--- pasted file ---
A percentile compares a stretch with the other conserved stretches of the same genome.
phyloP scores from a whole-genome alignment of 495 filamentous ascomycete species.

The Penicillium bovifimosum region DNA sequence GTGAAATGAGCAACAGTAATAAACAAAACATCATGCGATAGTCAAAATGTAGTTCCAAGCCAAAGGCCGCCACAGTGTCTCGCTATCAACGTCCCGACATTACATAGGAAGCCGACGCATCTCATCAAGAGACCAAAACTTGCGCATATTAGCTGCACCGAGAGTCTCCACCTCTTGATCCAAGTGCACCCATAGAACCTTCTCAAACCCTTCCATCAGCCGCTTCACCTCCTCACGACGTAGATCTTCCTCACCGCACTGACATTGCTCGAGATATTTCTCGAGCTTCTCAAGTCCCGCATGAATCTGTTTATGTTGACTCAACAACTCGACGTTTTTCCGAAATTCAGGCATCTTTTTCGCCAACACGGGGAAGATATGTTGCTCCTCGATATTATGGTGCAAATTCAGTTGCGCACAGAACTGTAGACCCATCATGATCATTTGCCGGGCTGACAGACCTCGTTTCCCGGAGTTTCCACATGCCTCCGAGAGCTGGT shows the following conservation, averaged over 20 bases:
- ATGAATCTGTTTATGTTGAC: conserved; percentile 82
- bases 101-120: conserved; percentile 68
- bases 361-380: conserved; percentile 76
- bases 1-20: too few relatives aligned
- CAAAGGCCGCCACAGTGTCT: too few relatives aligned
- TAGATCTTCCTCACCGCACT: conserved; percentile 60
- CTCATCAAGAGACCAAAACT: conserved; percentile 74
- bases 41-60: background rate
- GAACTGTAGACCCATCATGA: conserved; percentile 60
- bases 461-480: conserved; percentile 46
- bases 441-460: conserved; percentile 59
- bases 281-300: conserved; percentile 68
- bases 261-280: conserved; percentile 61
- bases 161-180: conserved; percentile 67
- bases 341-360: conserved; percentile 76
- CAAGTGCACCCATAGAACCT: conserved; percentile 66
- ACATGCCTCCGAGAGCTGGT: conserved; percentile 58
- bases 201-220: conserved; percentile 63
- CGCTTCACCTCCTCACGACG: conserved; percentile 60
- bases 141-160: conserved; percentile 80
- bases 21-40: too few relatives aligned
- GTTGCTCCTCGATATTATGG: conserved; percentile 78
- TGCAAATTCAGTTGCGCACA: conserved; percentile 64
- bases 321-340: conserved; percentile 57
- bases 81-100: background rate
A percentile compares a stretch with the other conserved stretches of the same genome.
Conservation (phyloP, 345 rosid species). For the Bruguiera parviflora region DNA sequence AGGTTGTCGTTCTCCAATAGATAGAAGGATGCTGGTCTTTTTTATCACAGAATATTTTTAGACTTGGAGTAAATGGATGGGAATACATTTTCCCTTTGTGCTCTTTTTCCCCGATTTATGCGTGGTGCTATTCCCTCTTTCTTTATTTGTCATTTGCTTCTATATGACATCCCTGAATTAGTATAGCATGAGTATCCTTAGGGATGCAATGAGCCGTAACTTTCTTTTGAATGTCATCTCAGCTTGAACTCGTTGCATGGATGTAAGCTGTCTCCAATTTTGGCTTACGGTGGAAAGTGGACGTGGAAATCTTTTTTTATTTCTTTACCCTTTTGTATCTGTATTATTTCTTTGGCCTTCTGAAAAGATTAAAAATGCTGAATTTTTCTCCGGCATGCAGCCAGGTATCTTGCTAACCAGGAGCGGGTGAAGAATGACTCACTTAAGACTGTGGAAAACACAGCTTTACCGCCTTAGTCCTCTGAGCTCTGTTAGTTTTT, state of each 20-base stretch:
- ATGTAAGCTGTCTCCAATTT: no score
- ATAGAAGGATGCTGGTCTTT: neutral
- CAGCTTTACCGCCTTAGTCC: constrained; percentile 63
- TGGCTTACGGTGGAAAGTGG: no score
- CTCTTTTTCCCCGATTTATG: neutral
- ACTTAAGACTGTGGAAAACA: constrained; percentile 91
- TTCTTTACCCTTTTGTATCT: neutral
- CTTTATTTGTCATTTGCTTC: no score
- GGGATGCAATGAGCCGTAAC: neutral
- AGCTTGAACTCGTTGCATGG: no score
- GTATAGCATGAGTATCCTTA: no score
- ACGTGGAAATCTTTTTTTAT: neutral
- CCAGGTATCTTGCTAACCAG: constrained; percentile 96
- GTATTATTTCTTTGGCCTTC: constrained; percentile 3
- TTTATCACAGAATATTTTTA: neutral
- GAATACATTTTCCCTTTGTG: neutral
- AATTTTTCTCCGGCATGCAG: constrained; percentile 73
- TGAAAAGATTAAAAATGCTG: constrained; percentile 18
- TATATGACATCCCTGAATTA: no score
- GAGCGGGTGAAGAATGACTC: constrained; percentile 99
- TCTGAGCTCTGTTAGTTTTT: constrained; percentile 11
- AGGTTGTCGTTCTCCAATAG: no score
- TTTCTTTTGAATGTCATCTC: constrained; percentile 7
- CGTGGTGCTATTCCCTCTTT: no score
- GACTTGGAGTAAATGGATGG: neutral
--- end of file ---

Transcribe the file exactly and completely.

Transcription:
A percentile compares a stretch with the other conserved stretches of the same genome.
phyloP scores from a whole-genome alignment of 495 filamentous ascomycete species.

The Penicillium bovifimosum region DNA sequence GTGAAATGAGCAACAGTAATAAACAAAACATCATGCGATAGTCAAAATGTAGTTCCAAGCCAAAGGCCGCCACAGTGTCTCGCTATCAACGTCCCGACATTACATAGGAAGCCGACGCATCTCATCAAGAGACCAAAACTTGCGCATATTAGCTGCACCGAGAGTCTCCACCTCTTGATCCAAGTGCACCCATAGAACCTTCTCAAACCCTTCCATCAGCCGCTTCACCTCCTCACGACGTAGATCTTCCTCACCGCACTGACATTGCTCGAGATATTTCTCGAGCTTCTCAAGTCCCGCATGAATCTGTTTATGTTGACTCAACAACTCGACGTTTTTCCGAAATTCAGGCATCTTTTTCGCCAACACGGGGAAGATATGTTGCTCCTCGATATTATGGTGCAAATTCAGTTGCGCACAGAACTGTAGACCCATCATGATCATTTGCCGGGCTGACAGACCTCGTTTCCCGGAGTTTCCACATGCCTCCGAGAGCTGGT shows the following conservation, averaged over 20 bases:
- ATGAATCTGTTTATGTTGAC: conserved; percentile 82
- bases 101-120: conserved; percentile 68
- bases 361-380: conserved; percentile 76
- bases 1-20: too few relatives aligned
- CAAAGGCCGCCACAGTGTCT: too few relatives aligned
- TAGATCTTCCTCACCGCACT: conserved; percentile 60
- CTCATCAAGAGACCAAAACT: conserved; percentile 74
- bases 41-60: background rate
- GAACTGTAGACCCATCATGA: conserved; percentile 60
- bases 461-480: conserved; percentile 46
- bases 441-460: conserved; percentile 59
- bases 281-300: conserved; percentile 68
- bases 261-280: conserved; percentile 61
- bases 161-180: conserved; percentile 67
- bases 341-360: conserved; percentile 76
- CAAGTGCACCCATAGAACCT: conserved; percentile 66
- ACATGCCTCCGAGAGCTGGT: conserved; percentile 58
- bases 201-220: conserved; percentile 63
- CGCTTCACCTCCTCACGACG: conserved; percentile 60
- bases 141-160: conserved; percentile 80
- bases 21-40: too few relatives aligned
- GTTGCTCCTCGATATTATGG: conserved; percentile 78
- TGCAAATTCAGTTGCGCACA: conserved; percentile 64
- bases 321-340: conserved; percentile 57
- bases 81-100: background rate
A percentile compares a stretch with the other conserved stretches of the same genome.
Conservation (phyloP, 345 rosid species). For the Bruguiera parviflora region DNA sequence AGGTTGTCGTTCTCCAATAGATAGAAGGATGCTGGTCTTTTTTATCACAGAATATTTTTAGACTTGGAGTAAATGGATGGGAATACATTTTCCCTTTGTGCTCTTTTTCCCCGATTTATGCGTGGTGCTATTCCCTCTTTCTTTATTTGTCATTTGCTTCTATATGACATCCCTGAATTAGTATAGCATGAGTATCCTTAGGGATGCAATGAGCCGTAACTTTCTTTTGAATGTCATCTCAGCTTGAACTCGTTGCATGGATGTAAGCTGTCTCCAATTTTGGCTTACGGTGGAAAGTGGACGTGGAAATCTTTTTTTATTTCTTTACCCTTTTGTATCTGTATTATTTCTTTGGCCTTCTGAAAAGATTAAAAATGCTGAATTTTTCTCCGGCATGCAGCCAGGTATCTTGCTAACCAGGAGCGGGTGAAGAATGACTCACTTAAGACTGTGGAAAACACAGCTTTACCGCCTTAGTCCTCTGAGCTCTGTTAGTTTTT, state of each 20-base stretch:
- ATGTAAGCTGTCTCCAATTT: no score
- ATAGAAGGATGCTGGTCTTT: neutral
- CAGCTTTACCGCCTTAGTCC: constrained; percentile 63
- TGGCTTACGGTGGAAAGTGG: no score
- CTCTTTTTCCCCGATTTATG: neutral
- ACTTAAGACTGTGGAAAACA: constrained; percentile 91
- TTCTTTACCCTTTTGTATCT: neutral
- CTTTATTTGTCATTTGCTTC: no score
- GGGATGCAATGAGCCGTAAC: neutral
- AGCTTGAACTCGTTGCATGG: no score
- GTATAGCATGAGTATCCTTA: no score
- ACGTGGAAATCTTTTTTTAT: neutral
- CCAGGTATCTTGCTAACCAG: constrained; percentile 96
- GTATTATTTCTTTGGCCTTC: constrained; percentile 3
- TTTATCACAGAATATTTTTA: neutral
- GAATACATTTTCCCTTTGTG: neutral
- AATTTTTCTCCGGCATGCAG: constrained; percentile 73
- TGAAAAGATTAAAAATGCTG: constrained; percentile 18
- TATATGACATCCCTGAATTA: no score
- GAGCGGGTGAAGAATGACTC: constrained; percentile 99
- TCTGAGCTCTGTTAGTTTTT: constrained; percentile 11
- AGGTTGTCGTTCTCCAATAG: no score
- TTTCTTTTGAATGTCATCTC: constrained; percentile 7
- CGTGGTGCTATTCCCTCTTT: no score
- GACTTGGAGTAAATGGATGG: neutral